I don’t want to actually ruin anything for you, but if you want to read a bit more about how and why this story is so gripping and believably uncomfortable… well, there’ll be some *MILD SPOILERS* involved. Or you could just read the first chapter and find out for yourself. After you’ve read the first arc or three, feel free to come back and read the rest of this.
Right, I presume that if you are reading this, you’re ok with learning a little more about the story. If you’re just lazily reading on after the warning, seriously, click that link above and start reading Worm. Wildbow’s skill with pacing and presentation is something best seen for yourself.
I mentioned Taylor earlier, our high school protagonist. She is a fifteen or sixteen year old girl, tortured by her school’s bullies and living as a social pariah. Though she has powers, she steadfastly refrains from using them on any of her tormentors because, you see, she wants to be a hero. And she’s pretty certain that a heroine wouldn’t use her powers to get revenge on some high school bullies, no matter whether or not they made her life a living hell. Honestly, reading about her struggles is painful and harsh.
As Taylor grows and sees more of the world, high school comes back to nag her again and again; in many ways, we see the struggles she faces in school foreshadowing or mimicking her other difficulties in life outside school. The system, it appears, is simply rigged against her, and those who have power do not want to listen to the honest pleas of those with less. Like I said earlier: perfectly believable, not comfortable.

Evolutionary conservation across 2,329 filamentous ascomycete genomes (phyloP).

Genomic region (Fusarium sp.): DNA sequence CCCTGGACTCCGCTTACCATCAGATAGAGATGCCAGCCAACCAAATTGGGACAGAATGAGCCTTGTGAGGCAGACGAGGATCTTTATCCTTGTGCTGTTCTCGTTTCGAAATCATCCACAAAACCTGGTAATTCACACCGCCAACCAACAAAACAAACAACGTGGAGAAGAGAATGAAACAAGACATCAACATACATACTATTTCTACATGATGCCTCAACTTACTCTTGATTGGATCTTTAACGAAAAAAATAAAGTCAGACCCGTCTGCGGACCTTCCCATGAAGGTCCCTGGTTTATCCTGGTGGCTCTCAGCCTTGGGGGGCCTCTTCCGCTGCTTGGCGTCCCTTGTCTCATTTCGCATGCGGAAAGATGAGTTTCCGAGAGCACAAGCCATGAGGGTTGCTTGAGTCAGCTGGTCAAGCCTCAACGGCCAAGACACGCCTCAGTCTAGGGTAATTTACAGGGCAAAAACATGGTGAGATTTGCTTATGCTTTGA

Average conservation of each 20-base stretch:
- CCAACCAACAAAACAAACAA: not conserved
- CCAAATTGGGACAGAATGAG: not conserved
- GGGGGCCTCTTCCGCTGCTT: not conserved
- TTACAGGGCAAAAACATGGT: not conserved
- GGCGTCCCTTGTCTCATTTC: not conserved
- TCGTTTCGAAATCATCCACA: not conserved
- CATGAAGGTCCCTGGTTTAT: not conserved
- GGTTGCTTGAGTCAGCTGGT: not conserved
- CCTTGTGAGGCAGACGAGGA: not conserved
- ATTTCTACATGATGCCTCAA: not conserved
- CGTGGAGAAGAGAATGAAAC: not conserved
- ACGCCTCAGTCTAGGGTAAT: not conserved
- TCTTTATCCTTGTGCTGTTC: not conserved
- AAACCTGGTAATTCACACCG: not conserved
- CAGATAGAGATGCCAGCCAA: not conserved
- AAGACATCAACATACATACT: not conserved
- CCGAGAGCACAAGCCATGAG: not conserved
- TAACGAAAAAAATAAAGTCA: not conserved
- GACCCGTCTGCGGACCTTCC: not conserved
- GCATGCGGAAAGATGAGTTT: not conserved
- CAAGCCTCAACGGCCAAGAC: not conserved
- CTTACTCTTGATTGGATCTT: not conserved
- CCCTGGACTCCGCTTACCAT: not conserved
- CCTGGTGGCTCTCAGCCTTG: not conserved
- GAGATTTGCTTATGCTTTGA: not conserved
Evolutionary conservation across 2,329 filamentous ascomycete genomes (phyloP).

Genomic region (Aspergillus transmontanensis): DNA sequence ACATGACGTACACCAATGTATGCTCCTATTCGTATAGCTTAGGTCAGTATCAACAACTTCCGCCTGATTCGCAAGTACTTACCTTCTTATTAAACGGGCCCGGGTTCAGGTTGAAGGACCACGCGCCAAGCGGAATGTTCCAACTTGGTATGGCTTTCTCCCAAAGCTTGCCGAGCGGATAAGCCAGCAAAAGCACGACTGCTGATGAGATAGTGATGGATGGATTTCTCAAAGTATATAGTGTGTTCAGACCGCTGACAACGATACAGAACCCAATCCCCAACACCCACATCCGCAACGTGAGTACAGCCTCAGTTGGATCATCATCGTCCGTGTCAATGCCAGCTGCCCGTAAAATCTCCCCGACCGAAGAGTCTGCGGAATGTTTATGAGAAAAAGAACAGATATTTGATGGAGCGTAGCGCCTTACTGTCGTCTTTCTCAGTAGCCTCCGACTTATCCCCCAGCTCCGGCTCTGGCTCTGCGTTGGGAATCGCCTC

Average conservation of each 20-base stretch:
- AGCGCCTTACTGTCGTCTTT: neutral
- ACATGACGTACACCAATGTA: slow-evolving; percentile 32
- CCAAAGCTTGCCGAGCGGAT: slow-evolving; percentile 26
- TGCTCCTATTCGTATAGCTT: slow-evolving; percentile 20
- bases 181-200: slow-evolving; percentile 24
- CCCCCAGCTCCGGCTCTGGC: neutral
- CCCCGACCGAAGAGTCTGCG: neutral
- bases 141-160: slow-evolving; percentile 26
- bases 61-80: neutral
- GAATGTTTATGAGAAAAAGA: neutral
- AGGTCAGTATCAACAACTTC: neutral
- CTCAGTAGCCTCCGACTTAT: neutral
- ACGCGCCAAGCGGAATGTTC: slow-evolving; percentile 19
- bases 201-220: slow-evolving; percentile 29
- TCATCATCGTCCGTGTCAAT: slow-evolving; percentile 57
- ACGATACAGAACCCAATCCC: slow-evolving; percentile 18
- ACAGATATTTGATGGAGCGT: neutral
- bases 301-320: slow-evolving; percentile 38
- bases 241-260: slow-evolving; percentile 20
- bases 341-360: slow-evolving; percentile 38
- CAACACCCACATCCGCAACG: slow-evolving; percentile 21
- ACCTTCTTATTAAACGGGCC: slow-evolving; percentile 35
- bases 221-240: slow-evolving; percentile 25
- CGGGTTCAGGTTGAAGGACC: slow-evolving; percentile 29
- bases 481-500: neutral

So why the hell am I reading something that looks like it’s going to be a total downer, at least for a good deal of the time? It’s really good. Regardless of whatever poor choices our heroine makes, I want to see her do well. I want to see what she does next. She’s smart, she’s sympathetic, she’s … good, for lack of a better term. She’s a good person. Even if she did things that were despicable, I think I’d still sympathize with her. I’m only on the sixth arc at the moment, so we’ll see. I understand that things could get worse pretty soon. I might recant my love for this piece, but I doubt it.
So, uh, yeah. Look, I’m distracted because I just want to go back and read more. I think you should do the same.
Wow, I’m so distracted that I forgot to mention how much I admire Wildbow’s skill. Wildbow, if you read this, I just want you to know that I’m totally a fan of your story-telling. You’re really good at this.